Using a constructed data series and another data series based on AMPS (the All Media and Products surveys), this paper explores trends in poverty and income distribution over the post-transition period. To steer clear of an unduly optimistic conclusion, assumptions are chosen that would tend to show the least decline in poverty. Whilst there were no strong trends in poverty for the period 1995 to 2000, both data series show a considerable decline in poverty after 2000, particularly in the period 2002-2004. Poverty dominance testing shows that this decline is independent of the poverty line chosen or whether the poverty headcount, the poverty ratio or the poverty severity ratio are used as measure. We find likely explanations for this strong and robust decline in poverty in the massive expansion of the social grant system as well as possibly in improved job creation in recent years. Whilst the collective income of the poor (using our definition of poverty) was only R27 billion in 2000, the grants (in constant 2000 Rand values) have expanded by R22 billion since. Even if the grants were not well targeted at the poor (and in the past they have been), a large proportion of this spending must have reached the poor, thus leaving little doubt that poverty must have declined substantially. However, there are limits to the expansion of the grant system as a meaNS of poverty alleviation, pointing to the importance of economic growth with job creation for sustaining the decline in poverty.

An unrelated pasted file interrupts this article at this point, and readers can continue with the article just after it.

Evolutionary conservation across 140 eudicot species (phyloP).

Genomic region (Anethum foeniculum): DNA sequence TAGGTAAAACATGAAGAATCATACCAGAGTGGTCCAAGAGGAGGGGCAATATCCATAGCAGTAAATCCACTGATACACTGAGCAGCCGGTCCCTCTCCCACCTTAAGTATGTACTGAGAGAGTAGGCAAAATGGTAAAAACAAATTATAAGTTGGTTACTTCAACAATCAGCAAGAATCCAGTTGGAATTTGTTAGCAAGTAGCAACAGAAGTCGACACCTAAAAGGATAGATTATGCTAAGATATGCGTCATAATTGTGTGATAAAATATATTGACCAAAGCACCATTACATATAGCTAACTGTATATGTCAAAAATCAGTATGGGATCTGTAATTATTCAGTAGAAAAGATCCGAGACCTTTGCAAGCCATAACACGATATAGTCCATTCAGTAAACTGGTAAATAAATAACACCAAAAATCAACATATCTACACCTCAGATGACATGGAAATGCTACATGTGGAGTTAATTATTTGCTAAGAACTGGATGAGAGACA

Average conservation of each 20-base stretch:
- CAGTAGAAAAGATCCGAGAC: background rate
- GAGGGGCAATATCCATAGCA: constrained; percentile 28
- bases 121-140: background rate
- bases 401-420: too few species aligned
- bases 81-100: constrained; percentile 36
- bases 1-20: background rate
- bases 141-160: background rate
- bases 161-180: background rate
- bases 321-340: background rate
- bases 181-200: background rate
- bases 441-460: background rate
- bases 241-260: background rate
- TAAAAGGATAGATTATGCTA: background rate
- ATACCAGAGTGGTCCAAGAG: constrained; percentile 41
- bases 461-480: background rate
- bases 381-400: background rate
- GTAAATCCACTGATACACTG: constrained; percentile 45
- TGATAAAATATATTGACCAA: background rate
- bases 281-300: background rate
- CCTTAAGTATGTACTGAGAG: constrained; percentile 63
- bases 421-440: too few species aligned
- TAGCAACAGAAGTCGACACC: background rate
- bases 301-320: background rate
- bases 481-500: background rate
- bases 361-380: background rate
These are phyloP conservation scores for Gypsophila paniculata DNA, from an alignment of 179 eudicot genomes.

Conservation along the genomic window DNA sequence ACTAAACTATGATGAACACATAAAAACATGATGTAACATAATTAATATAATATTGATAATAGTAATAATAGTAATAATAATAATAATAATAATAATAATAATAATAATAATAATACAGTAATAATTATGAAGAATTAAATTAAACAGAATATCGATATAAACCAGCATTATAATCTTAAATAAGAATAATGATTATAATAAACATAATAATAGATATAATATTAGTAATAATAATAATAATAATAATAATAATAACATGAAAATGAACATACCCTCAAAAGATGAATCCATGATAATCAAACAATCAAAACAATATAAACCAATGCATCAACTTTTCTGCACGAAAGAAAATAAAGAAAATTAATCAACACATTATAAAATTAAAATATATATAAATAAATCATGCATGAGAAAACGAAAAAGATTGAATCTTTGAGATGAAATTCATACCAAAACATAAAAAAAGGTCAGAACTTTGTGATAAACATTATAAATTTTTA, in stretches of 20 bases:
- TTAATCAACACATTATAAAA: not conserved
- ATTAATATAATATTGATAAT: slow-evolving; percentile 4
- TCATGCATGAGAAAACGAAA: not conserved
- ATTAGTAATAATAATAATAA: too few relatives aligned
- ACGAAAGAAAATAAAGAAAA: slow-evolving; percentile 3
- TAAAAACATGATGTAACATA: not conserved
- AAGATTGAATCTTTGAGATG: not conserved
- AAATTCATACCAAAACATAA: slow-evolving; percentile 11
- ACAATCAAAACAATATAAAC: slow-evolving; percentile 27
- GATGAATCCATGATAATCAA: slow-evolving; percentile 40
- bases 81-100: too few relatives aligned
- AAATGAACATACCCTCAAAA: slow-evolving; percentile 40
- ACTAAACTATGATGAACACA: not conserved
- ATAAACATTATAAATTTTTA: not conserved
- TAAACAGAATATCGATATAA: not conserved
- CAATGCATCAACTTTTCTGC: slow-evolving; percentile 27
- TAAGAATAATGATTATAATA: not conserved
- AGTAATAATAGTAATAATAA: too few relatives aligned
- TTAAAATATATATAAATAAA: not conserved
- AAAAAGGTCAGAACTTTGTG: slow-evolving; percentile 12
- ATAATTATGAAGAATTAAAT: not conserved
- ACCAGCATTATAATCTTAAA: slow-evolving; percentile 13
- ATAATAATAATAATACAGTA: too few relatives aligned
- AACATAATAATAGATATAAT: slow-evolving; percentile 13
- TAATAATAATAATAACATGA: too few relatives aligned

The data also shows that there IS substantial progress in economic terms amongst some black, who have managed to join the middle class. This expansion was most rapid at the upper end of the income spectrum blacks constituted about half the growth of this segment of the consumer market in the period 1995-2004.